|| Print ||
|Articles - March 2010|
|Thursday, February 25, 2010|
Craftsmen and economic developers in Clatsop County are putting to work the pride they have for living in the oldest settled area west of the Mississippi.
Oregon’s first guild comprised of historic preservation craftsmen is expected to be launched this month providing craftspeople — including fine woodworkers, tile makers, roofers and stained-glass blowers — with networking and marketing opportunities to attract new business. Of the 72 businesses involved in historic preservation work, 32 are interested in being guild members, which has annual dues of $350.
“We would like to establish this region … as a center for excellence in historic preservation,” says John Goodenberger, a local historian and writer.
Rick Gardner, the executive director of Clatsop Economic Development Resources, says the effort is designed to create an economic cluster in historic preservation that will brand Astoria, the rest of Clatsop County and Washington’s Pacific County as the geographic area with the most expertise in the Pacific Northwest in historic preservation. “We’re trying a cluster approach that looks at businesses and industries that we think are naturally advantaged by our region,” he says.
The hope is also to retain and create jobs not only in the craftsman industry, but related industries in retail and construction. “There’s a lot of historic buildings in Astoria,” says architect of Jay Raskin, the owner of Ecola Architects. “There already is a trend of restoring buildings.”
Raskin is also an adjunct faculty member of Clatsop Community College’s new historic preservation program. The certification program began in the fall of 2009. Raskin says the College was expecting to have up to six full-time students, but enrollment increased in the winter term to 25 full- or part-time students.
One of the hopes for the academic program, says Ed Overbay, owner of Overbay Houseworks in Warrenton, is that it will complement the guild’s efforts to beef up jobs.
Overbay specializes in fine woodworking. He has laid off 70% of his workforce in the last year, and says his sales have dropped by the same amount.
“I think we’ll have a better chance of surviving if we work together,” Overbay says.
Friday, May 22, 2015
BY JACOB PALMER
Mike Morrow and Mike Delos-Reyes first came up with the idea of an ocean power device 23 years ago, when they were students at Oregon State University. They realized a long-held vision last summer, when their startup, M3 Wave, successfully launched the first ocean power device that works underwater.
Thursday, June 18, 2015
While most categories of commercial real estate have performed well, one of the most robust has been apartment buildings.
Wednesday, May 27, 2015
BY LINDA BAKER | EDITOR
More than 250 people turned out today for Oregon Business magazine’s seventh annual celebration of the 100 Best Green Companies to Work For in Oregon.
Tuesday, May 26, 2015
BY KIM MOORE
A conversation with Gene Pelham, CEO of Rogue Credit Union.
Tuesday, June 23, 2015
Oregon’s new marijuana law is expected to lead to a bevy of new business opportunities for the state. And not just for growers. Law firms, HR consultants, energy efficiency companies and many others are expected to benefit from the decriminalization of pot, according to panelists at an Oregon Business breakfast meeting on Tuesday.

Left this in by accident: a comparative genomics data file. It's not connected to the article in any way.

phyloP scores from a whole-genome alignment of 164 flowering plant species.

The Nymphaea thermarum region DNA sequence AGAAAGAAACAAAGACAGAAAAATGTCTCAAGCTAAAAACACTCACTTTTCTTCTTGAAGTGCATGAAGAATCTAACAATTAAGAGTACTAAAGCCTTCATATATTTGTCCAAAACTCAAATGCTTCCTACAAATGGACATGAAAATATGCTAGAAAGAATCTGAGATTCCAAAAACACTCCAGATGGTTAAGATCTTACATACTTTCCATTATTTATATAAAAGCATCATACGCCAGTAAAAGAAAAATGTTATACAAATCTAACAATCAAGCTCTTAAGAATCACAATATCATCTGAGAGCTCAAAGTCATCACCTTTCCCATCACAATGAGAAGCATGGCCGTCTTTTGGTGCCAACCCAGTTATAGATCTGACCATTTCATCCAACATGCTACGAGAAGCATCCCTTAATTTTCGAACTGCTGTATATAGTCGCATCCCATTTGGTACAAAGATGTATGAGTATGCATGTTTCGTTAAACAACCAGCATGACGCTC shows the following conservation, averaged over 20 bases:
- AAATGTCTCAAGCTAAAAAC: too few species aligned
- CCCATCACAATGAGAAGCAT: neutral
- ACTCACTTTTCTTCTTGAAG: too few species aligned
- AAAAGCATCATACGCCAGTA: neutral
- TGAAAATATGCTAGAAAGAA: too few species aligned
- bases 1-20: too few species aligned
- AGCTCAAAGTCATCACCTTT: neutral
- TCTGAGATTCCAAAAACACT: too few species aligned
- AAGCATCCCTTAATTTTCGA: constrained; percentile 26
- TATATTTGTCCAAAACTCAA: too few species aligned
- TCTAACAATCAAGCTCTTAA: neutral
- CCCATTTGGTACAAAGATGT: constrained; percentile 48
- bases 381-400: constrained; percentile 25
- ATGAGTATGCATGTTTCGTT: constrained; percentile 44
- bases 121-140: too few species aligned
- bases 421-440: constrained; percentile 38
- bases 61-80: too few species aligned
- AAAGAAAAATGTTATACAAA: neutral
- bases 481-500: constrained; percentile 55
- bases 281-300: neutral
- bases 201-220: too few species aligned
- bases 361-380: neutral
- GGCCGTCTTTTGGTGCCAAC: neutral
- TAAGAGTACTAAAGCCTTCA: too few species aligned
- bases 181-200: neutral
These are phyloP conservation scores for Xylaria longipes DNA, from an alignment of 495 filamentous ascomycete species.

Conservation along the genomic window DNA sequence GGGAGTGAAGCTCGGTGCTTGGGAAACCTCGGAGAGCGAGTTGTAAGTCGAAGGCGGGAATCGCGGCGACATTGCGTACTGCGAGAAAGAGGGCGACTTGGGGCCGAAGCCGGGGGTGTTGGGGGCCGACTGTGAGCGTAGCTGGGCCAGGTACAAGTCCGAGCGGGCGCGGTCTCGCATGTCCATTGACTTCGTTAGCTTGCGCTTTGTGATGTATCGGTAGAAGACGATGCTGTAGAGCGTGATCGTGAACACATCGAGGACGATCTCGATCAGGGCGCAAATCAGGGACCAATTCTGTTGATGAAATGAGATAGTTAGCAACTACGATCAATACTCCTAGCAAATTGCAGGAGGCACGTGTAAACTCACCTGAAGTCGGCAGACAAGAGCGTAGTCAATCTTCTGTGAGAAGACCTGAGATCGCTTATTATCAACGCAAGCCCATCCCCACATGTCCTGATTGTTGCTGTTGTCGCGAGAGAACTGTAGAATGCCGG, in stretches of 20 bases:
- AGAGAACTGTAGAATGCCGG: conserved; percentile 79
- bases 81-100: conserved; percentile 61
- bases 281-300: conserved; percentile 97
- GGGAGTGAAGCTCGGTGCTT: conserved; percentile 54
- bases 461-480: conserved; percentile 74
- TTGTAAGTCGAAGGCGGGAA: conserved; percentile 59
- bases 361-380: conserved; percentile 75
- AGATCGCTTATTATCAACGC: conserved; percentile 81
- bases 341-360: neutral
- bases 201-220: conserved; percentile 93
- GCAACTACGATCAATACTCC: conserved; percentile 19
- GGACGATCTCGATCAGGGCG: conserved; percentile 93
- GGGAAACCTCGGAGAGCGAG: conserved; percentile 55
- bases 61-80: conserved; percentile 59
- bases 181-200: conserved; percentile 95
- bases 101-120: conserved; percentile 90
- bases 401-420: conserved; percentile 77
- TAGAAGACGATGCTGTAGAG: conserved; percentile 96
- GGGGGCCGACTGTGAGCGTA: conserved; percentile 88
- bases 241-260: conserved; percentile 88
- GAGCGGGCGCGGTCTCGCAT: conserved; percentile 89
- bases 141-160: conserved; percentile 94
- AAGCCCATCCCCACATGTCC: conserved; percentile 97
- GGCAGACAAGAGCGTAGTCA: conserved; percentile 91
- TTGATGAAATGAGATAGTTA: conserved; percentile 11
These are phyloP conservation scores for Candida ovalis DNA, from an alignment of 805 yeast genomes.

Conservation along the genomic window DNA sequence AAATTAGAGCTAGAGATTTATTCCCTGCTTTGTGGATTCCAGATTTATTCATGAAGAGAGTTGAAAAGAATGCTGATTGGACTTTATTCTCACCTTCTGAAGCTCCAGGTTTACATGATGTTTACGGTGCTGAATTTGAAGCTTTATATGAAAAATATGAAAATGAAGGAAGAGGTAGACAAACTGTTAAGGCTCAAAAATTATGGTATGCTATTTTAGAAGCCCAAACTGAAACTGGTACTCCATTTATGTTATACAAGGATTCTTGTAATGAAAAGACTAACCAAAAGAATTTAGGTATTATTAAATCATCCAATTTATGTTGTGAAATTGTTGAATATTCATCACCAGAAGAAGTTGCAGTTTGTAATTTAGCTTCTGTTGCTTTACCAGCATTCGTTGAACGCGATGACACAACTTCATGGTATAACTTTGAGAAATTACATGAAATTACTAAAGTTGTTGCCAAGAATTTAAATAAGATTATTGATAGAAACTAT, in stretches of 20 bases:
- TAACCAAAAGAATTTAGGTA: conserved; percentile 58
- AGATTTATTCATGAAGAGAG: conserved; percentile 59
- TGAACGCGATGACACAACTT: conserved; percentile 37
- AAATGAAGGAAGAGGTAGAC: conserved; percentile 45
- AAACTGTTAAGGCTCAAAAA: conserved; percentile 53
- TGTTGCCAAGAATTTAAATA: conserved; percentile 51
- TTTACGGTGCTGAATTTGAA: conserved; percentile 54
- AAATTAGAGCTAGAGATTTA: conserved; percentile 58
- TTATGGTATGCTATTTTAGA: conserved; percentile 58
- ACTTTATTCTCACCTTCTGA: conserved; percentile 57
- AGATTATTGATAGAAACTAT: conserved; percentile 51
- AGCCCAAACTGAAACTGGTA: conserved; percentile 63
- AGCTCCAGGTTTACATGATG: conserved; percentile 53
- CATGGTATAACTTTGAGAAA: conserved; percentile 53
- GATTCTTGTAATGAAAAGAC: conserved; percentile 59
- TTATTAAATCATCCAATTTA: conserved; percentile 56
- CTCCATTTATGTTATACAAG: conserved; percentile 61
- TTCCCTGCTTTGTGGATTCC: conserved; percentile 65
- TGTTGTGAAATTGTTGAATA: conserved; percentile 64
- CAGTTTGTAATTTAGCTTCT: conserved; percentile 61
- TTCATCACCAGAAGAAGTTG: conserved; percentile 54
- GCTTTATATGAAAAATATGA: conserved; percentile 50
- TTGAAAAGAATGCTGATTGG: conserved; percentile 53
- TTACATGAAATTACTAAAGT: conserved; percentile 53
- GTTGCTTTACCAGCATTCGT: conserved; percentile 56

Thursday, May 14, 2015
BY JASON E. KAPLAN | STAFF PHOTOGRAPHER
There are more than 160 farmers markets in Oregon, contributing an estimated $50 million in sales, according to the Oregon Farmers Markets Association. We checked in on the Forest Grove market, which for several years has brought local produce and food vendors to Main Street in the center of town.
Wednesday, June 03, 2015
As part of our green workplaces story, Oregon Business checked out a community service project undertaken by Portland Youth Builders, a nonprofit alternative high school. In partnership with Whole Foods, PYB built garden boxes for a Home Forward housing site. Home Forward is a government agency that provides housing for low income residents and people with disabilities.
|100 Best Green Workplaces in Oregon|
|The Green Paradox|
|Up in the Air|
|Queen of Resilience|
|Credit Unions Perspective|
|Uncertainty abound in Greece|
|Lululemon issues recall of hoodies|
|SCOTUS: Gay marriage is legal throughout nation|
|Taylor Swift makes good with Apple|
|Earthquake strikes in Coast Range|
|SCOTUS backs Obamacare|
|Instagram hopes to compete with Twitter|
Tonkon Torp helps seed sustainability at Gunderson.
Oregon-based Environments helps companies create inspired workspaces. “Simply put, we help companies future-proof their workspaces,” says Chris Corrado, president. Since 1988,Environments has witnessed firsthand the changing landscape of business. Native Portlander and Environments founder Corrado says, “We help our clients navigate the complex realities of the workplace today and plan for their future in a very mindful, strategic way. We think of ourselves as their partners in the process.”
One hundred years ago, the Willamette River might easily have been mistaken for a sewer. Unchecked industrial activity and decades of pollution made it unrecognizable compared to the clean river that now flows north for 187 miles from Eugene through the center of Portland.
Bend energy leader brings passion for efficiency and renewable energy to the nonprofit.
Event in Forest Grove marks recognition of Global Food Safety Initiative Certification.
Colette Young to lead staff at Southwest Portland branch.